Jon Rhodes, Cage of Ghosts, Darkwood, NSW, 2018
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The majority of figures are … probably drawn by eye, and exhibit a considerable amount of ability, being either true to nature, or to some adopted design of a deity or spirit.
William Dugald Campbell, Government Surveyor,
Aboriginal Carvings of Port Jackson and Broken Bay, 1899

Aboriginal culture and spiritual life is most often revealed through history, anthropology and archaeology. In this inspirational book we learn through art and artefacts that survive in the landscape, principally engravings in sandstone, cave paintings and carved and scarred trees.

It is a novel and rewarding approach.

In Cage of Ghosts Jon Rhodes, highly regarded as a photographer, captures, connects and interprets the timeless Indigenous presence through his own eyes, his camera lens and in stories about the pioneer surveyors, anthropologists and historians who obsessively recorded these sites.

It is meticulously researched and compiled, with relevant images, some that crop up in the explicit and sometimes lengthy footnotes, often as absorbing as the text. In one footnote, correspondence by the late Spike Milligan tells us about his efforts to save rock art near Woy Woy, New South Wales, now the Bulgandry figures in Brisbane Waters National Park. 

Jon Rhodes probes the puzzle surrounding the red ochre and white pipeclay painting of Bunjil with his dogs (or dog!) in a granite shelter in the Black Range, near Stawell in central western Victoria, now protected from grafitti by a welded mesh cave. Has one dog been added or moved since the cave became known?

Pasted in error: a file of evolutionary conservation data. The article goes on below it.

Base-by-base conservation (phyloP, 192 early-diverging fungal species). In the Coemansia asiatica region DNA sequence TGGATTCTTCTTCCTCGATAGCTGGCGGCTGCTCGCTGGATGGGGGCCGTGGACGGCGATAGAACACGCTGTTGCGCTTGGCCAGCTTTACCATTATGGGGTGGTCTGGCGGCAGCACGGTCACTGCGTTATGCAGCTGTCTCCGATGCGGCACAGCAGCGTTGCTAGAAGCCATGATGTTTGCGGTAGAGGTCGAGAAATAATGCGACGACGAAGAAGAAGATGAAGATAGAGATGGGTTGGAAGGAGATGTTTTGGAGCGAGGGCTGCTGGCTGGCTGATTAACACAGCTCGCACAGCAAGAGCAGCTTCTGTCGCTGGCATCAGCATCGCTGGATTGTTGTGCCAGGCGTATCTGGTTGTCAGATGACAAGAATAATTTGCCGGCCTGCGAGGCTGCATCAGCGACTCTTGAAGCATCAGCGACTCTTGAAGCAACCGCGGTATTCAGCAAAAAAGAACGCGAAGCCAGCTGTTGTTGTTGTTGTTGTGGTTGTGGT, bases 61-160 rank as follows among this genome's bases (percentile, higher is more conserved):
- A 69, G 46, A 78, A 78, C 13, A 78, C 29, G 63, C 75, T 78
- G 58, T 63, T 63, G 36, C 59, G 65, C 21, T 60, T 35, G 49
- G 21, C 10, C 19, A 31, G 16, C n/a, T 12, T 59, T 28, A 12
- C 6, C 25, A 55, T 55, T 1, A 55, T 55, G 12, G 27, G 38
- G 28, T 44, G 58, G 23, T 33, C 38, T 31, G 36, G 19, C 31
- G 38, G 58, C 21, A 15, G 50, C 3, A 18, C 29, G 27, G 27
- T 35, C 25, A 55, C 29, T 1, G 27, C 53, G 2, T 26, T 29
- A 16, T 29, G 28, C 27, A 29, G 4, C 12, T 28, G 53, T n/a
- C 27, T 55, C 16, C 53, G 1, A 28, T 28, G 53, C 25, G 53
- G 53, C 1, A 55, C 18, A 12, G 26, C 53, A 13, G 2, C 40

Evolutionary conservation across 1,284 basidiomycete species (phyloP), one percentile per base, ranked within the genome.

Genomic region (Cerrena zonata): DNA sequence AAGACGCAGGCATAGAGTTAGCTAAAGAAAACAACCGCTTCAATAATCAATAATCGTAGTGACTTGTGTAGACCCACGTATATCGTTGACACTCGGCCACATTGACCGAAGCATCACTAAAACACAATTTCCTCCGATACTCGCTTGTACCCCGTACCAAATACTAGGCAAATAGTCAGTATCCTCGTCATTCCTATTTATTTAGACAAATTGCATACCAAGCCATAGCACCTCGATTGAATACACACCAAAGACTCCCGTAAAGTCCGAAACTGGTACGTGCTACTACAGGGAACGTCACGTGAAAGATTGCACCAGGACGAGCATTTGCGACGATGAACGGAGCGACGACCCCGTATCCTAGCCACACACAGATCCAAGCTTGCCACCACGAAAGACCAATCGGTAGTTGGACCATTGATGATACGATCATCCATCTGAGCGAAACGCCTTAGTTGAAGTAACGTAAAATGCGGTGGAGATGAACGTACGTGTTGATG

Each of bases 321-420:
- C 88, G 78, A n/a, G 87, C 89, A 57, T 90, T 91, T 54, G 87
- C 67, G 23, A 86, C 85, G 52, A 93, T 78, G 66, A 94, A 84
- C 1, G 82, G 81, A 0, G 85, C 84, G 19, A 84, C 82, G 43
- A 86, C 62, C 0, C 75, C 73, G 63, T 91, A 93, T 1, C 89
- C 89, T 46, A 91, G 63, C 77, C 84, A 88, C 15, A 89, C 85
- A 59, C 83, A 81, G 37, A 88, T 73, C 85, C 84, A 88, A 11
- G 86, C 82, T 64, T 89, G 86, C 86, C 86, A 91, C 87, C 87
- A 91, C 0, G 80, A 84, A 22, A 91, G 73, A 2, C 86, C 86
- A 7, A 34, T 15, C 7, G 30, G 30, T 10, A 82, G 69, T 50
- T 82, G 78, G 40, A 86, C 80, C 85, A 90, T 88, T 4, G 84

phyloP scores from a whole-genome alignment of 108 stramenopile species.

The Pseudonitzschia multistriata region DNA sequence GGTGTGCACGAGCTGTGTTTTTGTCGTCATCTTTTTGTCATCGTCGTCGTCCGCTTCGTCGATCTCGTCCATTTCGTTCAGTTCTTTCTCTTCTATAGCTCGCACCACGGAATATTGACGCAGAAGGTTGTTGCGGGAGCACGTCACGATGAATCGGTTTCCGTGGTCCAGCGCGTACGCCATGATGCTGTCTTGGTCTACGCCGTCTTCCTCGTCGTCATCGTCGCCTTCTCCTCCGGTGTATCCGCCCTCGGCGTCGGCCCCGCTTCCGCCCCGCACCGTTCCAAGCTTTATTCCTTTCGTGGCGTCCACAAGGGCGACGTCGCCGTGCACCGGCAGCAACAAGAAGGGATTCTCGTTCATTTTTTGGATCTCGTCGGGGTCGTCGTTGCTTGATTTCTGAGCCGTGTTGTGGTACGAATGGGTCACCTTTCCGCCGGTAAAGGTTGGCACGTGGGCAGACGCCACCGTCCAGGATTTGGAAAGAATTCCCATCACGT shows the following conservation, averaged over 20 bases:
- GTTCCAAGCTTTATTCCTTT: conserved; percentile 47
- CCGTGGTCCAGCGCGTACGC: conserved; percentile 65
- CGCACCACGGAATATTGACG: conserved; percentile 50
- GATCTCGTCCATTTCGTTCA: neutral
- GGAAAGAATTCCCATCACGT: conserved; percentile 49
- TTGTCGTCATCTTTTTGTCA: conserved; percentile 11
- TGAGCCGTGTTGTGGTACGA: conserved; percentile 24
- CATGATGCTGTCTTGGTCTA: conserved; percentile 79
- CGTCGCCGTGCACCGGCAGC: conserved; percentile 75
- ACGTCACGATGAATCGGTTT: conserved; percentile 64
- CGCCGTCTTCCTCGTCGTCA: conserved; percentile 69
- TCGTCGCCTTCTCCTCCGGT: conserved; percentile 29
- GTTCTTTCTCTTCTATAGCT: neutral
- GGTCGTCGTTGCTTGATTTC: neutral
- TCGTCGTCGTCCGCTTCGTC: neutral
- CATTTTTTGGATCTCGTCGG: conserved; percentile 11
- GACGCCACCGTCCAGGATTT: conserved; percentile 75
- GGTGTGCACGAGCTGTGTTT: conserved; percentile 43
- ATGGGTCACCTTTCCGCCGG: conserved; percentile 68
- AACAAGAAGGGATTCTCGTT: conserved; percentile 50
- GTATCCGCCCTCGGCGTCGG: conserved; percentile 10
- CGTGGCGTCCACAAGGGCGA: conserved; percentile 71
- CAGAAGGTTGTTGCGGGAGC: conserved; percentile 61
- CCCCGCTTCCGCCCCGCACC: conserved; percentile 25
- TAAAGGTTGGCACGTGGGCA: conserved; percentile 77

Bunjil, the Eaglehawk, a sky-hero of the Kulin, created mountains, rivers and people before he was swept into the sky with his sons in a whirlwind created when Bellin-bellin the Crow opened his sack. Now Bunjil is Altair, principal star in the constellation Aquila. The Wurunjeri gave the names of Bunjil’s sons to the fingers of the left hand.

I became familiar with Australian rock art and the better known rock engravings in the Sydney area through the works of Fred McCarthy in Australian Rock Art (Australian Museum, Sydney 1967) and Peter Stanbury and John Clegg, A Field Guide to Aboriginal Rock Engravings, (Sydney University Press, 1990).

Jon Rhodes examines sites like Bantry Bay, first seen by First Fleet Surgeon John White in April 1788; Gumbooya Reserve, Allambie Heights, once called ‘Flat Rocks’; regrooved images at Bondi Golf Course, and the sad disappearance of more than 80 art works that once covered the rocks at Willara / Point Piper. He reveals that the last remaining carving – a whale or sunfish – from the Point Piper group is now permanently protected under the immovable floorboards of a garage. See ‘Designs made by the Natives’ – my post for May 16, 2018.

Cage of Ghosts was deservedly winner of the 2019 New South Wales Regional and Community History Prize. The judges remarked:

Cage of Ghosts … is a subtle exploration of the way that thousands of years of Indigenous history are both visible, and hidden, in Australian landscapes. It is a formidably documented study with the power to reshape how we see the places where we live. Jon Rhodes evokes a multilayered country whose meanings have been shaped by the ancient cultures of First Nations peoples, but also by the complex, tragic history of settler colonialism.

Copyright Keith Vincent Smith 2020